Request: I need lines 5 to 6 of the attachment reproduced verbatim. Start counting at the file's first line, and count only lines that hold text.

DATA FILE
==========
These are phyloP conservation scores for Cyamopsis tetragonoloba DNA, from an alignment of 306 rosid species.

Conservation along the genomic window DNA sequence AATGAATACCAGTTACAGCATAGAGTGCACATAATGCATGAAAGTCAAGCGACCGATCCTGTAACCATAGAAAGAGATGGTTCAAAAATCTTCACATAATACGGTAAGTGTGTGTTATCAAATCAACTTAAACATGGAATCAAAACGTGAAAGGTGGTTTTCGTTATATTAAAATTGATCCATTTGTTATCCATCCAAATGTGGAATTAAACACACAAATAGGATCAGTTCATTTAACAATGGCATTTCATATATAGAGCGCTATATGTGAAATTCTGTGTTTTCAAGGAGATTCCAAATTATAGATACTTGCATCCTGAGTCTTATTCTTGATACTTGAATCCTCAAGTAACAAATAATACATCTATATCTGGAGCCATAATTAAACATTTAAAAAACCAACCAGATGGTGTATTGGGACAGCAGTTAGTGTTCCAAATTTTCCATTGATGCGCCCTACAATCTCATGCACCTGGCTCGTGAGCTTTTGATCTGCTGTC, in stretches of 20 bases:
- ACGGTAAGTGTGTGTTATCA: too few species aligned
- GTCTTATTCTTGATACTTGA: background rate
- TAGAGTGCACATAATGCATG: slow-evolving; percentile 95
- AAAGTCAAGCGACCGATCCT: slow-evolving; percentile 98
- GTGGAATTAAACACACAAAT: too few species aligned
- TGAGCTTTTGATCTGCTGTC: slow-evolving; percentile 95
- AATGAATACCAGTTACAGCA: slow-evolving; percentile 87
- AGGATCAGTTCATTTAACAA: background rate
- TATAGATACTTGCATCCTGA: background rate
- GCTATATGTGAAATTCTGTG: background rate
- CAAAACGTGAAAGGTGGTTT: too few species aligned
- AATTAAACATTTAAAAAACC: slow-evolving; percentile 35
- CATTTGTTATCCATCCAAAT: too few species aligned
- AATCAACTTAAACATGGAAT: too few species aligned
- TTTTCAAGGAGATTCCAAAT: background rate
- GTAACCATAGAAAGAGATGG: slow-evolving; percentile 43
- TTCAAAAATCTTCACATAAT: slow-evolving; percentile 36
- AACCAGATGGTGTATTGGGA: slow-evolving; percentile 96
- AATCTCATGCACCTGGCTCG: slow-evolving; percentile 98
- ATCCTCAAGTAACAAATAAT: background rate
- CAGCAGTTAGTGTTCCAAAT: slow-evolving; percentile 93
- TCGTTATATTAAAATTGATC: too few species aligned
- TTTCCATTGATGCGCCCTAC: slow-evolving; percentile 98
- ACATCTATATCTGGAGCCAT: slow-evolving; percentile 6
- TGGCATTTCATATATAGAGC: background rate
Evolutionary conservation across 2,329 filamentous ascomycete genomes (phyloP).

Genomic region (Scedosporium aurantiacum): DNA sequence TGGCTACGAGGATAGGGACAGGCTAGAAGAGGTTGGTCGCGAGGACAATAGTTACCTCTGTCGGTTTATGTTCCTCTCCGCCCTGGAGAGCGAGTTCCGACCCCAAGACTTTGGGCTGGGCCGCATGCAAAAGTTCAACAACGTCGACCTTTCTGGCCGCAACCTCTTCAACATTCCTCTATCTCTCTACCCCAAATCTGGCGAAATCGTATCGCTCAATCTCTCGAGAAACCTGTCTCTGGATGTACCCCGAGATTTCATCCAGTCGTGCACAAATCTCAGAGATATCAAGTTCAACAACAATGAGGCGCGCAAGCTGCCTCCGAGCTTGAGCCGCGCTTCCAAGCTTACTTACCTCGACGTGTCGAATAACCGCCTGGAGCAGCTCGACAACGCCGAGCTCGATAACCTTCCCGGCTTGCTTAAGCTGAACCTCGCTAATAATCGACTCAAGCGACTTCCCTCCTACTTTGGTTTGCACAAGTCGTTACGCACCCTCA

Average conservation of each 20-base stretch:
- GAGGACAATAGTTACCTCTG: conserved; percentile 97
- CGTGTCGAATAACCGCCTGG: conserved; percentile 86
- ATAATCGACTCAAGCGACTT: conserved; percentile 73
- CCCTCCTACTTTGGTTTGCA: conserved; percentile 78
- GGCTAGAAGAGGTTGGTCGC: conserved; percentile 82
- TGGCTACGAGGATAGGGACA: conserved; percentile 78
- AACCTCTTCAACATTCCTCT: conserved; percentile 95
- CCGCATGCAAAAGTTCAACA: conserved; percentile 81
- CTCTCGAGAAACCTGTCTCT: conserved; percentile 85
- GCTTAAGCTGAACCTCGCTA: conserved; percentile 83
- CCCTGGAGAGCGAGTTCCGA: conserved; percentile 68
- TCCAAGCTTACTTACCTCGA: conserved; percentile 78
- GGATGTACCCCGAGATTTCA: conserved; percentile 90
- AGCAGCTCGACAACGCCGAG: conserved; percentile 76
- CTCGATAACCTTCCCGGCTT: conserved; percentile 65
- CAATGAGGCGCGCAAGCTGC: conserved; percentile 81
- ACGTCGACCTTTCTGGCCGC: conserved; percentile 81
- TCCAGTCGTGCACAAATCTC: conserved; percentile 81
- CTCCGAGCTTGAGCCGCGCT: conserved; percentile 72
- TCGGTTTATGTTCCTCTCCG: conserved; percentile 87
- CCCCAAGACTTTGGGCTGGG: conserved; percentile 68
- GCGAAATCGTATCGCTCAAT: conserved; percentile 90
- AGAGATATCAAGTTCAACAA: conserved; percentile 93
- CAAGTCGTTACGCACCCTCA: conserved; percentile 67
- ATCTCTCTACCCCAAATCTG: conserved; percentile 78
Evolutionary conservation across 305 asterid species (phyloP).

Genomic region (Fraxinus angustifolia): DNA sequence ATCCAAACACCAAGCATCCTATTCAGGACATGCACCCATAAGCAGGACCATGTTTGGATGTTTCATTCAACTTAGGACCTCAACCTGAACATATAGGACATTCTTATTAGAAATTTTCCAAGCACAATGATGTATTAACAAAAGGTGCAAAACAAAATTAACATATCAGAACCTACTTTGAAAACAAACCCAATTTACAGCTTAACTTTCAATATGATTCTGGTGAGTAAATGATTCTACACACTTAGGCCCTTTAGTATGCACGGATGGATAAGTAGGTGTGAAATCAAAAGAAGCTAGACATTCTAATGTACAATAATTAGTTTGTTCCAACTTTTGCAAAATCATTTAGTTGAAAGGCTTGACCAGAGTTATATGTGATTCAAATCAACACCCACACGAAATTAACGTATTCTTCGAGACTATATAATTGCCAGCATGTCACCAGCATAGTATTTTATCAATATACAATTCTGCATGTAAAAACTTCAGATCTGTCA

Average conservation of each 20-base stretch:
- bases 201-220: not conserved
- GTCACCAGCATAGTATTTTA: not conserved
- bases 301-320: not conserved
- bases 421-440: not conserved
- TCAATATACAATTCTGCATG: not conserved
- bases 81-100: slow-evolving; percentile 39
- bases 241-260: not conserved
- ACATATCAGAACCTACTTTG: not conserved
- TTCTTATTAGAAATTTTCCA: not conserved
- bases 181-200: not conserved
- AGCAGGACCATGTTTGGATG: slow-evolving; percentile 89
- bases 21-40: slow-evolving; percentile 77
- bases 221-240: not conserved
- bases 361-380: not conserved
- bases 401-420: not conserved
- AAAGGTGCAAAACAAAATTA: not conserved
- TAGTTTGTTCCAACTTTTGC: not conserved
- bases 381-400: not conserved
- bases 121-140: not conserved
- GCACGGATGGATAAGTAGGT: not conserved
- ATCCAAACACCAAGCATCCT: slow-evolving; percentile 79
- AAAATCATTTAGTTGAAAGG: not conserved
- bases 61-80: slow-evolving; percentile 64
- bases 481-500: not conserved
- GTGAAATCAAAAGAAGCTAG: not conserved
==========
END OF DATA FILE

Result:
- TAGAGTGCACATAATGCATG: slow-evolving; percentile 95
- AAAGTCAAGCGACCGATCCT: slow-evolving; percentile 98